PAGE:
It should serve as a call to secure our borders and not signal a return to protectionist policies that could distort our economy
As this column had warned some months ago, covid-19 presents the perfect opportunity for incumbent governments everywhere to reshape public policy in a direction that matches their ideological proclivities, whether or not these new policy directions have anything to do with the current crisis.
Thus, in Canada, the government of Prime Minister Justin Trudeau and his Liberal party has rolled out one massive spending scheme after another, wreaking havoc with Canada’s public finances and creating a debt overhang which may take years, or decades, to clean up. This will make Canada considerably more socialist than it was before the current crisis, and that too done by a party that not only holds a minority of seats in Parliament, but which failed to win the popular vote in last year’s general election.
In India, Prime Minister Narendra Modi and his Bharatiya Janata Party (BJP)-led government have no such problem, having won a second overwhelming majority in elections last year, and evidently in command of wide public support, if opinion polls are to be believed. Whether the country’s botched lockdown erodes support for the Modi government remains to be seen, although it matters little in the short run, as its electoral mandate has another four years to run.
Unfortunately, while Canada turns more socialist, India appears to be unfurling an agenda of the BJP drawn from its ideological mentor, the Rashtriya Swayamsevak Sangh (RSS)—what Modi has dubbed “Aatmanirbhar Bharat". Translating roughly as “self-reliant India", the doctrine of self-reliance has long been a core plank of the RSS ideology. I cannot recall Modi campaigning on self-reliance in either 2014 or 2019, yet it is now being promoted not only by him, but also by key voices in the system of governance around him.
Defenders of this doctrine might point out that “self-reliance" should not be mistaken for autarky: the latter implies doing everything for oneself, while the former suggests being able to fend for oneself, which sounds more limited and reasonable than cutting oneself off from the outside world.
Alas, the suggestion made by some of the idea’s overzealous advocates that India should cut off imports from China, or that Indian consumers should boycott Chinese goods, or that Indian firms should divest themselves of Chinese investment, all point toward a return, willy-nilly, to the bad old days of import substitution and a market closed to foreign trade and investment, rather than some benign embrace of an outward-looking self- reliance.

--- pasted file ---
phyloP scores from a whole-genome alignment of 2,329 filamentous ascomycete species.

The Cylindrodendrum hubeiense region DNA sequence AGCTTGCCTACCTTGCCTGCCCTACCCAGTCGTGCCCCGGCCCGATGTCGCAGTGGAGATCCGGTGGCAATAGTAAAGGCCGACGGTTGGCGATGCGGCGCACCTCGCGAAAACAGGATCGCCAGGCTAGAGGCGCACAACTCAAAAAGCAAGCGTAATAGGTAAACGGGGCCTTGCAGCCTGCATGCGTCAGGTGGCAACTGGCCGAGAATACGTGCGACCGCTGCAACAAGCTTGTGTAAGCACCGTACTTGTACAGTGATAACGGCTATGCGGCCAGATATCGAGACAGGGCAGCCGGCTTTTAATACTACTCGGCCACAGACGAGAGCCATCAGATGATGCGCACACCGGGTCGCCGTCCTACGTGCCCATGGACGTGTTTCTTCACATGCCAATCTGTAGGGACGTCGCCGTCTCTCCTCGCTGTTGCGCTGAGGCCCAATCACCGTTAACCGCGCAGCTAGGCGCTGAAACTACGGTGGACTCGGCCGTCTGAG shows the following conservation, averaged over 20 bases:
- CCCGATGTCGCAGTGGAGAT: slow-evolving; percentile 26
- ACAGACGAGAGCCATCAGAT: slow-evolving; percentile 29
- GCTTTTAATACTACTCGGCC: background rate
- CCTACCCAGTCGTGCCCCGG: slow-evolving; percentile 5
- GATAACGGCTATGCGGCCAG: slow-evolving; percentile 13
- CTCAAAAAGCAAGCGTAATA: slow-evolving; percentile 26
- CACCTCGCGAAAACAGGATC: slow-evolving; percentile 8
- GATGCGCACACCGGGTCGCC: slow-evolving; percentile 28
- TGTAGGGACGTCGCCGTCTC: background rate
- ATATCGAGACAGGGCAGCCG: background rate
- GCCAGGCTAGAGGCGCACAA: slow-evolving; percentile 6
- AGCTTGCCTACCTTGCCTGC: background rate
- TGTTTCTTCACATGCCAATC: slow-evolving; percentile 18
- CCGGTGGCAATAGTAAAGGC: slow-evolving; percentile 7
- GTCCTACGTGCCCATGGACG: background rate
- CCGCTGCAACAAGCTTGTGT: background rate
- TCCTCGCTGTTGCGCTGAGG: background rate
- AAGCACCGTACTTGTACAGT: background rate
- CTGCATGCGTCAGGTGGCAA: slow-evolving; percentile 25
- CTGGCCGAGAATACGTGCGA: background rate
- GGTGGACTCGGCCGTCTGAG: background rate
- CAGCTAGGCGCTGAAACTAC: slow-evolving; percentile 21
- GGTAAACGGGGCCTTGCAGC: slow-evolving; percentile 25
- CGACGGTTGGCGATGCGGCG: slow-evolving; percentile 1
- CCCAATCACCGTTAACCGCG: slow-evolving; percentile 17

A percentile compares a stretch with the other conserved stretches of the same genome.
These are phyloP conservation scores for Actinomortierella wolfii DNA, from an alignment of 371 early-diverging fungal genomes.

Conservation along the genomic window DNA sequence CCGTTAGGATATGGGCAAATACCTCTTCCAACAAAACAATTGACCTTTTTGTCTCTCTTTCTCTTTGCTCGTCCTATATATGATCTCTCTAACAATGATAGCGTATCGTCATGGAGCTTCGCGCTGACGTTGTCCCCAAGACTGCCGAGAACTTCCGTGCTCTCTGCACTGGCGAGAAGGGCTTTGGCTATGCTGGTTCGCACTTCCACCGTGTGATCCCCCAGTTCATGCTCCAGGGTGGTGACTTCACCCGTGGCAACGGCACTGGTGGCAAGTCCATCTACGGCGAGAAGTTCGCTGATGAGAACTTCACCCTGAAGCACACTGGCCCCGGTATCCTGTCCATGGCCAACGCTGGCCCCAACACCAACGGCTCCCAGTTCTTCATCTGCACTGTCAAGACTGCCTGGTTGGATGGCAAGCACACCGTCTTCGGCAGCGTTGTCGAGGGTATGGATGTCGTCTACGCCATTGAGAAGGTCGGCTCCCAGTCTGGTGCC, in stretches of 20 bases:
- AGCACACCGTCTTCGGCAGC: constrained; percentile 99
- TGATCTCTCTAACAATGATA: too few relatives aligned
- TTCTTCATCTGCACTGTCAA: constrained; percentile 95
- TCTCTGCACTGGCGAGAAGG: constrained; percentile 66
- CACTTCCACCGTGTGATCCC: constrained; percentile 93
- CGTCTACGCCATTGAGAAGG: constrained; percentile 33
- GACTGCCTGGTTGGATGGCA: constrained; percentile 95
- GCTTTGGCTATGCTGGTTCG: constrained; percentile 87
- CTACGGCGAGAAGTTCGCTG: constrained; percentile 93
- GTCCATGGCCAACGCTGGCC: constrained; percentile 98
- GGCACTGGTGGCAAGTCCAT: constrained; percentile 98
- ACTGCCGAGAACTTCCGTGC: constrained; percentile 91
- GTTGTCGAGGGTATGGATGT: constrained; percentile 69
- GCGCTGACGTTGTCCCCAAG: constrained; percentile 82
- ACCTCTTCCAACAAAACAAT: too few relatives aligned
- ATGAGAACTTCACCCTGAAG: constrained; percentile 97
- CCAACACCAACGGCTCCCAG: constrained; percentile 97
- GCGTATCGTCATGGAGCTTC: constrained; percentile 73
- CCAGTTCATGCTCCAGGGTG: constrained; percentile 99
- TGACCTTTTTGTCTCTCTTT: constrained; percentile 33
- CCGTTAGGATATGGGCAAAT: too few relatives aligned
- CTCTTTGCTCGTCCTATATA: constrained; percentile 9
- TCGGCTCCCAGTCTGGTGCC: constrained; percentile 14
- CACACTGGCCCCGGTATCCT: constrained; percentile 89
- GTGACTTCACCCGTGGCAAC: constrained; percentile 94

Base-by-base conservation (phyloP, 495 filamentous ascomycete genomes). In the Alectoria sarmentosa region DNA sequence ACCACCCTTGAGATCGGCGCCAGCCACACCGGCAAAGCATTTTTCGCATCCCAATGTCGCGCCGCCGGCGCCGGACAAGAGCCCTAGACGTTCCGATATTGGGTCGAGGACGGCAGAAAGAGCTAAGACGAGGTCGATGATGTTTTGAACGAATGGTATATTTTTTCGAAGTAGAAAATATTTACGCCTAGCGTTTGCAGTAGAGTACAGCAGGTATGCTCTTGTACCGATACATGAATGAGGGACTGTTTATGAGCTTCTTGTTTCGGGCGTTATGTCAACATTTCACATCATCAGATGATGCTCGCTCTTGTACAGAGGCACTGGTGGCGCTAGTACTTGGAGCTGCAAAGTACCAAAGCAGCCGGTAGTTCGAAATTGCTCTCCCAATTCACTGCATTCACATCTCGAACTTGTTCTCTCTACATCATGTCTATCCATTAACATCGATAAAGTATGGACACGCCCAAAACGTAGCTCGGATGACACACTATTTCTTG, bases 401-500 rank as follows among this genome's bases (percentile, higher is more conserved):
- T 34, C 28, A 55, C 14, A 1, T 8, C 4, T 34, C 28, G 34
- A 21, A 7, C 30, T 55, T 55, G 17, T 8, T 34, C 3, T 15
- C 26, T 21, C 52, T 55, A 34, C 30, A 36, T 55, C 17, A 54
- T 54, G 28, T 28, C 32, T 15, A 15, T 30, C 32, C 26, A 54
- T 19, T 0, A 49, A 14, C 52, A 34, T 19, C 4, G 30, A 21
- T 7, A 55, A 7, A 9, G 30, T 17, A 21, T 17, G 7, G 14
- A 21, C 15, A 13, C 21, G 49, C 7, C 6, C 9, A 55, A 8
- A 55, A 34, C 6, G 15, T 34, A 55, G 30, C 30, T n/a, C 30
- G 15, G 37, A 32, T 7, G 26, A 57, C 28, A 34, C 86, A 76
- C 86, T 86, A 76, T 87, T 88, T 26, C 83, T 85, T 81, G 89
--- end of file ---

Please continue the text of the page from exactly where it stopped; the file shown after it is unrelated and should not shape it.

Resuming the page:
The government’s actions, too, bespeak a turn toward autarky rather than benign self-reliance: in particular, the raft of tariff increases under the Modi government in both its first and current innings. Again, defenders of the government will point to the fact that India’s tariff rates are still low compared with many of its trading partners. All that this means to me is that much more scope remains for further tariff increases should the government go down this road. This, in itself, is not especially reassuring, as there is little evidence that the government carries conviction in the doctrine of freer trade and intends to halt the march of tariff increases.
Defenders of the government would also point to the apparent (and arguable) success of import substitution at various times and places elsewhere, while pointedly being unable to rebut the reality that it was tried and failed miserably in India. What was the decades-long experience with the licence-permit-quota raj, if not a failed experiment in socialism, autarky and central planning? All that it led to was anaemic growth, a failure to tackle poverty, and the whole framework was ultimately undone by a macroeconomic crisis. In other words, the Nehruvian (and later Indira Gandhi-style) inward-looking planning model failed on its own terms. This has been the central lesson of the 1991 economic reforms and their aftermath, one that has been acknowledged as such by governments of different political stripes since then. They either carried forward those reforms, or, at the very least, did not roll them back.
The Manmohan Singh-led government, in power for a decade, should rightly be faulted for not pursuing the unfinished agenda of economic reforms—as your columnist has done on numerous occasions, both when its was in office and afterwards. To the former government’s credit, however, it did not reverse course on previous reforms, and notably not on trade liberalization. The Modi government is the first government since 1991 to roll back, at least partially, an import plank of the reforms agenda—and that includes governments led not only by the Congress and the BJP, but also coalitions involving parties of the Left in hodge-podge arrangements of the 1990s.
A sensible definition of self-reliance would focus on military preparedness and capability. For example, if you make guns but need to import bullets from an antagonist rival, that would not be a good situation to be caught in if hostilities were to break out. If the Modi government would like to make India self-reliant the right way, it should ensure that it can defend every square inch of Indian territory and keep India’s borders safe from foreign encroachment, with indigenous military capability—as Jawaharlal Nehru failed to do in 1962, when India suffered defeat in a border war with China. Reversing this unfortunate Nehruvian legacy would display a far better understanding of self- reliance than turning the clock back on almost three decades of economic liberalization.
Vivek Dehejia is a Mint columnist.
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